Indonesia is currently one of the biggest producers and exporters of coffee in the world. Coffee drinking history in the country is dated back to the 18th century, when coffee beans have been brought to the archipelago from across the Ocean. Until nowadays Indonesia has developed some unique facts relating to its coffee history, presentations and drinking habits. It is also not a mystery, that Indonesian person cannot imagine a start into the day without at least one glass of a black, sugary coffee, often in its simplified - instant version. Taking this into consideration, a travel to Indonesia is a discovery of a rich and aromatic coffee culture, reflecting ethnic differences and everyday customs varying from island to island.
Coffee history in Indonesia starts in Java island around the first decade of the 18th century. It was brought to the island by the Dutch merchants, who wanted to begin growing the plant in a tropical climate. Almost from the first harvests, plant adaptation became a success and gave the beginning to already legendary nowadays Java coffee industry, rich in quality and beans variety.
Among Javanese tribes coffee is also a part of a mysterious tradition, the worship of the White Buffalo, a magical empowered animal to whom coffee is offered as a part of the sacred ritual. Moreover, coffee is used in beauty and wellness rituals, such as massages, scrubs and incorporated as an important product in the local pharmaceutical industry.
Coffee drinking tradition is present in the lives of local communities, where people gather in warung kopi - street cafes, to enjoy a glass of coffee and a cigarette. And even though Indonesian market has opened to international coffee shop chains, the genuine coffee culture is observable on the street level through warung and kaki lima (portable stalls).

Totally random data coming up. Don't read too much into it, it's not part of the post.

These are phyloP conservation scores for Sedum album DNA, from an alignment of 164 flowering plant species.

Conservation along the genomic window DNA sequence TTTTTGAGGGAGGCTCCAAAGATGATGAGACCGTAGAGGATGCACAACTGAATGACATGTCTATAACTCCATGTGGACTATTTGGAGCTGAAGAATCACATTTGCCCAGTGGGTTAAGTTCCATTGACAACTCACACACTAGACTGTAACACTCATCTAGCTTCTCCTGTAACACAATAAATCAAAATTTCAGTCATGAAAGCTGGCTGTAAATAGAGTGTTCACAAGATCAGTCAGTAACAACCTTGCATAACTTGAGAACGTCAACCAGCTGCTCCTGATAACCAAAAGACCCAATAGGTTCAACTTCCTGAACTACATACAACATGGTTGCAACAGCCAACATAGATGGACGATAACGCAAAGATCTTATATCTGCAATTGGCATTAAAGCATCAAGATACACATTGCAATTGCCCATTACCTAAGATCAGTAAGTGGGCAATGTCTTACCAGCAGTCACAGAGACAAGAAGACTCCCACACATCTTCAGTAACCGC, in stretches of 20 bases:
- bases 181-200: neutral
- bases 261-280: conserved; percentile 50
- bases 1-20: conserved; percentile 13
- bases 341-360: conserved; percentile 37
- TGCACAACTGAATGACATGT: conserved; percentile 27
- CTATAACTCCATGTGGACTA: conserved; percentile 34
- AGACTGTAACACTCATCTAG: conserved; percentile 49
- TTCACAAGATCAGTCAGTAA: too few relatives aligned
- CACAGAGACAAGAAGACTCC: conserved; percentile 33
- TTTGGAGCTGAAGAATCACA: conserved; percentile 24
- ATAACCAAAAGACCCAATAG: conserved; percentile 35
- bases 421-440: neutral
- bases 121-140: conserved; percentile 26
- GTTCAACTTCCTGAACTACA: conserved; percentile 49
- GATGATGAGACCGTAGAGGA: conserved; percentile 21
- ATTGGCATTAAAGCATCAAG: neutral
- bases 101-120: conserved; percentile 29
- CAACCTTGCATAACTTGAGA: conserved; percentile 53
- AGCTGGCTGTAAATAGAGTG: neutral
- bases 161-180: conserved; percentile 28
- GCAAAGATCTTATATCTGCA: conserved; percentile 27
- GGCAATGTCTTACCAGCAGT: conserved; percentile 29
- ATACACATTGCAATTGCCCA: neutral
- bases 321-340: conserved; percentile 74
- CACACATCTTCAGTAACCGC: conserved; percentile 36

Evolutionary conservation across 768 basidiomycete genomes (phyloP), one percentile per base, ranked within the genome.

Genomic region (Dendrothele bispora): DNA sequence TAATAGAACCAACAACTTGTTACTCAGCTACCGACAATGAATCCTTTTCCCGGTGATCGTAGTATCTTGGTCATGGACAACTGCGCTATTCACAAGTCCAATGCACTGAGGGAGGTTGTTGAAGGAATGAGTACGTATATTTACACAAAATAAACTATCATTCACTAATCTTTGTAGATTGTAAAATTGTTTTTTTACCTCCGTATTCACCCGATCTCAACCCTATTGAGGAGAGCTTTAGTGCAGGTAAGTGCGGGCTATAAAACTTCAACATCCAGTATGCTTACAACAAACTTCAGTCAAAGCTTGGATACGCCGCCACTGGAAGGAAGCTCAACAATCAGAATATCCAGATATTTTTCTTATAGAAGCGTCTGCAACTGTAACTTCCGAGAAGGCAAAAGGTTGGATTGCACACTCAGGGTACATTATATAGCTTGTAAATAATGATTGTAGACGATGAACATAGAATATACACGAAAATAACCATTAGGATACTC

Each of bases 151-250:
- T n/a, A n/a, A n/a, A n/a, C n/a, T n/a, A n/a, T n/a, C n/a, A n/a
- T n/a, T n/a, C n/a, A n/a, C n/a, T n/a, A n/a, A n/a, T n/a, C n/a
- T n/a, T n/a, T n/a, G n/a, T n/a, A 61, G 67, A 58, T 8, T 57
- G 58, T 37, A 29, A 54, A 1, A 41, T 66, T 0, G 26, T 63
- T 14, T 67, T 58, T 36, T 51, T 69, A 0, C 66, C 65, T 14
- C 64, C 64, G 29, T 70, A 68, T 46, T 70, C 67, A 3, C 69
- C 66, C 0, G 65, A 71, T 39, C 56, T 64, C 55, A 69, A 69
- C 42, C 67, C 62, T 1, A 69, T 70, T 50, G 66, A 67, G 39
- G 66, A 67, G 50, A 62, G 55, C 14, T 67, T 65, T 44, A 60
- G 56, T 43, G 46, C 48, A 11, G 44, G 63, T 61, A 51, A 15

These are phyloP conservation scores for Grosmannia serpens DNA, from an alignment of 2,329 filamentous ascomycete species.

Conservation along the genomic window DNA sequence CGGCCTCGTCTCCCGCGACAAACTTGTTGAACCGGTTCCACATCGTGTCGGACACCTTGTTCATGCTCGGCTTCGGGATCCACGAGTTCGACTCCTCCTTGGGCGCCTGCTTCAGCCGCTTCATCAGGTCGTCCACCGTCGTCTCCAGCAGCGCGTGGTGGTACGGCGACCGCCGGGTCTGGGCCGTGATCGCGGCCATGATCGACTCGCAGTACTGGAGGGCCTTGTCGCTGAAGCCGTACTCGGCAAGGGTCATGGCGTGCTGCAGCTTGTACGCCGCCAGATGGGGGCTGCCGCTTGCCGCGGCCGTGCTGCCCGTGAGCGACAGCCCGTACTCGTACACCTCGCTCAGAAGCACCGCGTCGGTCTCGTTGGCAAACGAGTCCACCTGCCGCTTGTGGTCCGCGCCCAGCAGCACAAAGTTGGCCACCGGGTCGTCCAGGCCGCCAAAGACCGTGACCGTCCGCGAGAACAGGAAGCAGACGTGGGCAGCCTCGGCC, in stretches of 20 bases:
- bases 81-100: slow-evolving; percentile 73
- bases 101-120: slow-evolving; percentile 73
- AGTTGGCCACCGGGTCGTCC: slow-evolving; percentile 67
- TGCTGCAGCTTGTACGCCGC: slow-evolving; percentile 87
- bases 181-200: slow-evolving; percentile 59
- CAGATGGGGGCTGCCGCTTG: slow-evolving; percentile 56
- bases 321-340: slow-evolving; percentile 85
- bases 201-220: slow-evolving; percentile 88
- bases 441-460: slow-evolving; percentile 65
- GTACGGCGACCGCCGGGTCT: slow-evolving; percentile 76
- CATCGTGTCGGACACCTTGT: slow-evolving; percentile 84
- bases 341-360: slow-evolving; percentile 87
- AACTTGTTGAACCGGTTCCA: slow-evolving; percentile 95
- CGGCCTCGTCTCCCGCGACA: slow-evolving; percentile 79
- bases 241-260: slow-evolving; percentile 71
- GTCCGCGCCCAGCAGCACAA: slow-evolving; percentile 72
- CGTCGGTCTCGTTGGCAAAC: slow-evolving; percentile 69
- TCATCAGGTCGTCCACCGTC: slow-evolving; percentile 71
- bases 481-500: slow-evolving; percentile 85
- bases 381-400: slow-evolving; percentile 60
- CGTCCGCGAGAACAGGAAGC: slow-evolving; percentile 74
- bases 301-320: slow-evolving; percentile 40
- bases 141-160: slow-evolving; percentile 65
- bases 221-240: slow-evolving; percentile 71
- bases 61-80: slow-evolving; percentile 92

The most popular coffee brewed in the country it’s called kopi tubruk. It being prepared with a ground coffee powder, mixed in a glass with boiling water and sugar. In some areas of Sumatra coffee drink is prepared with the use of coffee leaves, mixed with hot water, what results with a subtle coffee flavour and it’s called kopi kahwa. Another tradition is present in Aceh regions, where people tend to drink kopi tarik, known also as ‘pulled coffee’. Kopi tarik is Arabica coffee mixed with sugar. The process of its preparation involves pouring the liquid repeatedly from one container to another using cotton strainer to give it a special thickness and rich taste. Besides the flavour, coffee is believed to pull more fragrant when brewed that way.
Diversity of coffee drinking habits is expressed also in different drink compositions and mixing with additional ingredients. One of the most popular mixes, commonly known as kopi jahe involves mixing coffee with fresh ginger and palm sugar and is promoted as herbal medication. Local specialty of Yogyakarta - kopi joss (‘joss coffee’) is a special unrestrained coffee, which in the process of brewing is mixed with a piece of burning charcoal to give a baking taste to the coffee. The name itself comes from ‘joss’ sound of the emerging charcoal. The Middle Eastern immigration to Indonesia brought along yet another tradition - a tradition of spiced coffee - kopi bumbu. It’s a brewed coffee mixed with cinnamon, cardamom, clove and sugar, what gives a rich oriental flavour.
The Indonesian coffee story can go on, however the best way to truly enjoy it, is to give it a try and get a cup of delicious Javanese Arabica just for yourself! Not to mention that hanging out in a local coffee shop is the new urban lifestyle and a great chance to mingle with local people and make new friends, while interning in Indonesia!